There are many aspects of a Chapter 11 bankruptcy that might create confusion for Texas residents who are considering it as an option. Certain terms might be unfamiliar, but are important to understand when moving forward with a reorganization under Chapter 11. These can provide unexpected benefit if the Chapter 11 goes through. One particular aspect of a Chapter 11 that can be useful is known as a "cramdown."
Businesses in Texas and across the country often face financial struggles that lead to them considering Chapter 11 bankruptcy. While the mere word "bankruptcy" implies that individuals or businesses are trying to get their financial circumstances organized so they can move on with their lives, it is important to understand the nuances of various forms of bankruptcy. With a business bankruptcy, the reorganization under Chapter 11 is a strategic option that can save the business.
Businesses in Texas and across the country who are facing financial problems can be of various sizes, shareholders and numbers of employees. They can range from massive, to mid-sized to small. For all of these businesses, an option to achieve a better financial position is Chapter 11 bankruptcy. For these businesses, a reorganization under Chapter 11 is not a sign that they are giving up on their hopes to build and maintain their business. It simply means that they are using the Chapter 11 bankruptcy laws to deal with debt and other issues.
Companies large and small in Texas can run into financial difficulties making it necessary to consider their options. For some, the idea of giving up is simply not in their makeup and they seek other solutions. Some people might think of the idea of Chapter 11 as simply a means of shirking one's duties to pay the bills. However, people who understand the process knows that it is in reality a tactic of debt reorganization by a business owner to get back on stronger ground and move the business forward.
As many Texas business owners might be aware, Chapter 11 bankruptcy, or debt reorganization, is a debt relief option that many commercial entities select when those entities are unable to sustain business profitability and cannot cope with the burden of overwhelming debt. Typically, in the event of a Chapter 11 filing, the United States case trustee appoints a creditors' committee. The committee is usually composed of the seven largest creditors, and it plays an important role in facilitating the debt reorganization process.
Many Texas residents may be aware that global oil prices have been falling the last couple of years. This may be great news for consumers across the country when it comes to lower gas and diesel prices, but many businesses in Texas are being hurt by these lower prices, including oil and gas exploration and extraction outfits to the hotels that accommodate out-of-town workers employed by these companies and affiliated businesses in large parts of the state.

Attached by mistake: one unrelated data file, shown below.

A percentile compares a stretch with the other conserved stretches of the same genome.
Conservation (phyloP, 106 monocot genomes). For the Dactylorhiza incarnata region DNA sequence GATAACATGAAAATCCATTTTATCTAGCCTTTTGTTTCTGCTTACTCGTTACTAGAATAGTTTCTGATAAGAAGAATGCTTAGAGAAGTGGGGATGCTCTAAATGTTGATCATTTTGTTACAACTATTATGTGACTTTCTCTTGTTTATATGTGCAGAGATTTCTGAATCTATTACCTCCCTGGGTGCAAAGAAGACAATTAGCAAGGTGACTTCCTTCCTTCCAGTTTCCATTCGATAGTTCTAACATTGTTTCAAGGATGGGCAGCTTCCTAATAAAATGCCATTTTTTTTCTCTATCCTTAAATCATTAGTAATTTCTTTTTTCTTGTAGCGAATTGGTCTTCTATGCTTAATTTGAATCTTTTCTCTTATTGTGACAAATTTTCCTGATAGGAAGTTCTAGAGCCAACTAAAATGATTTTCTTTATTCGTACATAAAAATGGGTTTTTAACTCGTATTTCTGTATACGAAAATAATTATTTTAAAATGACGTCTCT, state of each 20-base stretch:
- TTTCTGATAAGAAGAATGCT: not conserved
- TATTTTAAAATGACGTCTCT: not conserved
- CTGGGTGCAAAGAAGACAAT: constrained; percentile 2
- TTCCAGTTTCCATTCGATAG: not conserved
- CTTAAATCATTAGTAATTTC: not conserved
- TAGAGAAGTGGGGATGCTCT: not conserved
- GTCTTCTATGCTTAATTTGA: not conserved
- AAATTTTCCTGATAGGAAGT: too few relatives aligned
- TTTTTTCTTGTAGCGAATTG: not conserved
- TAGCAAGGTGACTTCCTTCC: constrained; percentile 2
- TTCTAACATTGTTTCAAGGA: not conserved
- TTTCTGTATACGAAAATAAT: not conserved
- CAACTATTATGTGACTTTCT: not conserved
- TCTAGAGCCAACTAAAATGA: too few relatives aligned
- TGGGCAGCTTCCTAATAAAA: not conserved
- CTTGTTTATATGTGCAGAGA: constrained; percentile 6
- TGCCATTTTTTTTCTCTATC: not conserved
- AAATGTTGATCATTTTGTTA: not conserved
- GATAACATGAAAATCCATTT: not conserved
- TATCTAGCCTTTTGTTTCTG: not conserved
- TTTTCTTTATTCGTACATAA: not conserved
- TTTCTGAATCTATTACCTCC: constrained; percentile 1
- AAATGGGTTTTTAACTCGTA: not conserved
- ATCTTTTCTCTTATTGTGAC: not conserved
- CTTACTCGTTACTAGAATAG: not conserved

When faced with severe financial problems, many Texas residents may be compelled to file a bankruptcy proceeding. Many debtors who begin the process of filing bankruptcy find themselves at a loss for understanding the various methods and options used for different kinds of bankruptcy filings.
Chapter 11 bankruptcy proceedings can be initiated by creditors when the debtor company has continuously defaulted on repaying their debts. One of the major points of distinction between Chapter 11 bankruptcy proceedings and Chapter 7 bankruptcy is that most Chapter 7 cases result in the liquidation of the debtor company's assets, Chapter 11 still allows the debtor to reorganize their assets in order to help debt repayment.
In Texas, every debtor should make sure that they are well versed on the existing body of bankruptcy laws before filing for Chapter 11 bankruptcy. There is nothing as risky as making uninformed decisions when it comes to something as critical as bankruptcy.
Sometimes, a Texas business hits a rough economic patch and over a certain period begins to lose money to a point where the business loses economic viability. Obviously, in such situations, solvency can become a major problem. To address this situation, a business could choose to file bankruptcy under Chapter 11 and with legal protection, slowly liquidate assets and move toward paying creditors.